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How to Safely Clean Your Ears? Hint: It Doesn’t Include Q-Tips

If you’re looking to learn how to safely clean your ears at home, you may be experiencing excessive buildup of earwax or ear blockage. In fact, this is an extremely common issue that most people experience at some point in their life. While having an impacted ear is common, the process of wax removal is a very delicate procedure best performed by the experienced professionals at North Shore Hearing P.C. 

Simply put, if your ear canal is entirely blocked, you shouldn’t attempt to perform the removal on your own. On the other hand, if your ear canal is only slightly dirty or you only have a partial blockage, you can use the following instructions to safely clean your ears at home. Continue reading to learn more about how to clean your ears at home. 

Ear Wax Is Important!

ear wax is how your body protects and lubricates the ear. The American Academy of Otolaryngology suggests ear wax has antibacterial properties and can help protect the ears from infections. Because of this, most people do not need to clean their ears. 

As you chew and move your jaw, excessive wax is naturally pushed out of the canal onto the outer ear. Once it gets there, it will eventually dry up and flake off. Cleaning your ears too often can cause itchy, dry ears. Simply put, cleaning out ear wax that isn’t causing symptoms isn’t recommended and typically isn’t needed. 

Ear Blockage 

When ear wax accumulates in your ear, you may experience minor hearing loss as well as ear irritation. In addition to experiencing a fullness in the ear sensation, other signs of an ear blockage include:

How to Safely Clean Your Ears at Home? 

As a reminder, if your ear canal is entirely blocked, you should reach out to the team at North Shore Hearing P.C. for professional wax removal. At the same time, if you have narrow ear canals, you will find better success by scheduling an appointment with our team. 

Use Warm Water to Clean Your Ears at Home

Get started by running saline or warm water into your ear canal. You may also be able to use an irrigation kit. You should only do this if your eardrums are intact and you have no signs of perforation, such as pus drainage, bloody drainage, or ear pain. Within a few minutes, the luke warm water will often the ear wax, which will allow it to drain out of your outer ear. 

You can perform this method by letting a little bit of warm water enter your ear while you are showering. Moving your jaw or chewing may be an effective way to help old ear wax out of the ear canal. In either case, you should wipe it off of your ear lobe with a cotton ball or cloth once the old ear wax makes it to the ear opening. 

OTC ear waxSoftener Can Clean Ears Safely

Over-the-counter ear wax softeners can help remove blockages. ear wax softeners commonly contain peroxide, mineral oil, glycerin, baby oil, saline, and hydrogen peroxide. You can use the instructions on the package, which will typically involve putting a specific number drops into the ear, waiting, and then rinsing your ear or allowing them to drain. In either case, make sure to follow the instructions on the package.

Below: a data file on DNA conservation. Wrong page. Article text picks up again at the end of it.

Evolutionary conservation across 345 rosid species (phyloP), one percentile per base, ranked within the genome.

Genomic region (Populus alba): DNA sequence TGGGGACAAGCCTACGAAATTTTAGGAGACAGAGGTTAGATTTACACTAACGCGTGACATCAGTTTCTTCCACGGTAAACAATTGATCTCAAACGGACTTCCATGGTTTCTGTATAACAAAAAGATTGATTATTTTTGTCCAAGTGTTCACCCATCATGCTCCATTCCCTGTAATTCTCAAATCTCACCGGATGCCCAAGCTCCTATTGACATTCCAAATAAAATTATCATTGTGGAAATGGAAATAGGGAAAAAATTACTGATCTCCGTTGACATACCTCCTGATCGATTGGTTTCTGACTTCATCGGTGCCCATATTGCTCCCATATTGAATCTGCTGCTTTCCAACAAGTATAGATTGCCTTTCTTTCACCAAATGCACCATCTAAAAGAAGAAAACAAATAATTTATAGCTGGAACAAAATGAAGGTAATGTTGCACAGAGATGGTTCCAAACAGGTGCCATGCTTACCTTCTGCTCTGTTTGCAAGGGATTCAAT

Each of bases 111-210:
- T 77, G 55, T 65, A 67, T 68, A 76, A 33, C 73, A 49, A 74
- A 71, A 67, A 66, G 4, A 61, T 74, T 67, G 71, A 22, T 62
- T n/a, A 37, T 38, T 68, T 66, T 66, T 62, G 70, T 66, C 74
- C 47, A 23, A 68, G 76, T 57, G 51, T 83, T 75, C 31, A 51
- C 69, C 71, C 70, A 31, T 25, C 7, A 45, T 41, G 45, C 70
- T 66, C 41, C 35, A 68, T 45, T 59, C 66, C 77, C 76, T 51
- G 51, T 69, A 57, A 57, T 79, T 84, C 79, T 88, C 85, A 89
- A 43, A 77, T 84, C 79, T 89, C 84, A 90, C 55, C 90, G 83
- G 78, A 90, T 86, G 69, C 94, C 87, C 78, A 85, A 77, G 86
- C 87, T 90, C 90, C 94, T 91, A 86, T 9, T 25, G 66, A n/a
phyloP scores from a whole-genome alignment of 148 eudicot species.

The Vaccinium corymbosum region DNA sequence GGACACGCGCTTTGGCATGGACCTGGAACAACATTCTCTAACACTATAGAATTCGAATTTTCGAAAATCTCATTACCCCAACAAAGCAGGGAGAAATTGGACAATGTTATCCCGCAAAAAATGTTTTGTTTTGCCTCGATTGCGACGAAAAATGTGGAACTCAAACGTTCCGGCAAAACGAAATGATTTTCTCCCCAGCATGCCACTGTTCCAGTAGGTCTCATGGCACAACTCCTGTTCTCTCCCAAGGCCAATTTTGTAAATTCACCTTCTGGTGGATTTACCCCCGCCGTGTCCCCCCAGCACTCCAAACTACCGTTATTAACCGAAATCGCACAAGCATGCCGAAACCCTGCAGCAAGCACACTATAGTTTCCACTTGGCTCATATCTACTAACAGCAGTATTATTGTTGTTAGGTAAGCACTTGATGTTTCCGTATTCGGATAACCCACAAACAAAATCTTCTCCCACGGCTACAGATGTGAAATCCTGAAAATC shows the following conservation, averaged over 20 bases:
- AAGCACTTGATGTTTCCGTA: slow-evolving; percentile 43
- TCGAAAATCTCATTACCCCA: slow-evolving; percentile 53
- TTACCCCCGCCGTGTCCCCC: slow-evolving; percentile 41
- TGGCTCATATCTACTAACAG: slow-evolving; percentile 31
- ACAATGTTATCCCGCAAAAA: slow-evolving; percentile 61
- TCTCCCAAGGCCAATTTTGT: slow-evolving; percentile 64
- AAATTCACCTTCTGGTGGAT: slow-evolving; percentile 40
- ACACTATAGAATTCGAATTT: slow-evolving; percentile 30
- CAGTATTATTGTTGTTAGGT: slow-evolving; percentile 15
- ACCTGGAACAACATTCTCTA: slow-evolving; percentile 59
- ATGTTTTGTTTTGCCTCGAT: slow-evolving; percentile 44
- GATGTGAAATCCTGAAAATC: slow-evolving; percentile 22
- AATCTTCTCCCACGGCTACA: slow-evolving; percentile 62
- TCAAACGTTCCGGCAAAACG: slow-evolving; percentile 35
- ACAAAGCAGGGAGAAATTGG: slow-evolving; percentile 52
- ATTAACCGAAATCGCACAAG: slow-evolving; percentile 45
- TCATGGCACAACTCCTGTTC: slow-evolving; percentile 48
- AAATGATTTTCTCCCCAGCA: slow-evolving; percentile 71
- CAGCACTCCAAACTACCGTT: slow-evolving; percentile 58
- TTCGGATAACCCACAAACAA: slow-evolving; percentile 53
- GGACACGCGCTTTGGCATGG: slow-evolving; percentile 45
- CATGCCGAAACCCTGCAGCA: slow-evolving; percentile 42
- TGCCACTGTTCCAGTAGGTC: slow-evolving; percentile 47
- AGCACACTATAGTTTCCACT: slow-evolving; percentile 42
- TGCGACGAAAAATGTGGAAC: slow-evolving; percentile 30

The Syringe Process

You can also use a syringe to help irrigate your ear. To do so, gently rinse your ear canal using saline solution or water. You’ll find the most success with this method if you've used an ear wax softener approximately 30 minutes prior to irrigating. 

Can I Safely Clean My Ears with Q-Tips? 

While many people use Q-tips to clean their ears, it doesn’t mean it’s right or safe. If you read the packaging of the Q-tips, it clearly warns you against inserting them into your ear canal. Why? Because usually when people insert the Q-tip in their ear canal, they end up pushing ear wax further into the ear and compressing it. This tends to make any problem much worse. 

At the same time, using Q-tips to clean your ears can cause damage and even lead to different levels of hearing loss! This is because cleaning your ears too much can increase the likelihood of ear wax impaction and even cause infections. 

As a general rule of thumb, you should never stick tiny objects into your ear canal. And if you have ever had a ruptured eardrum, ear surgery, ear drainage, or ear pain, you should be especially cautious of Q-tips. 

Can I Safely Clean My Ears with Candles?

The process of using a candle to clean the ear is called ear candling. Even if some people boast about the effectiveness of this method, the experts at North Shore Hearing P.C. do not recommend it at all. Primarily due to the fact that hot candle wax can cause serious injuries and damage to the ear, which can lead to permanent ear canal damage. 

Contact North Shore Hearing P.C. 

When it comes to protecting your ears and hearing, the experts at North Shore Hearing P.C. will be with you every step of the way! 

Contact North Shore Hearing P.C. today to schedule an appointment.

Diane Faulknor, MA, CCC/A

After 18 years of experience in the field of audiology and hearing aid dispensing, I felt it was time to start my own practice which has led to the creation of North Shore Hearing, P.C. I take pride in the care I provide for my patients as hearing is not just a medical issues we need to deal with, but also the social and lifestyle ramifications that people with poor hearing live with on a day-to-day basis. Based on not only your hearing loss, but also the type of lifestyle you lead, we'll work together to fit you with the most appropriate hearing aid available in today's marketplace.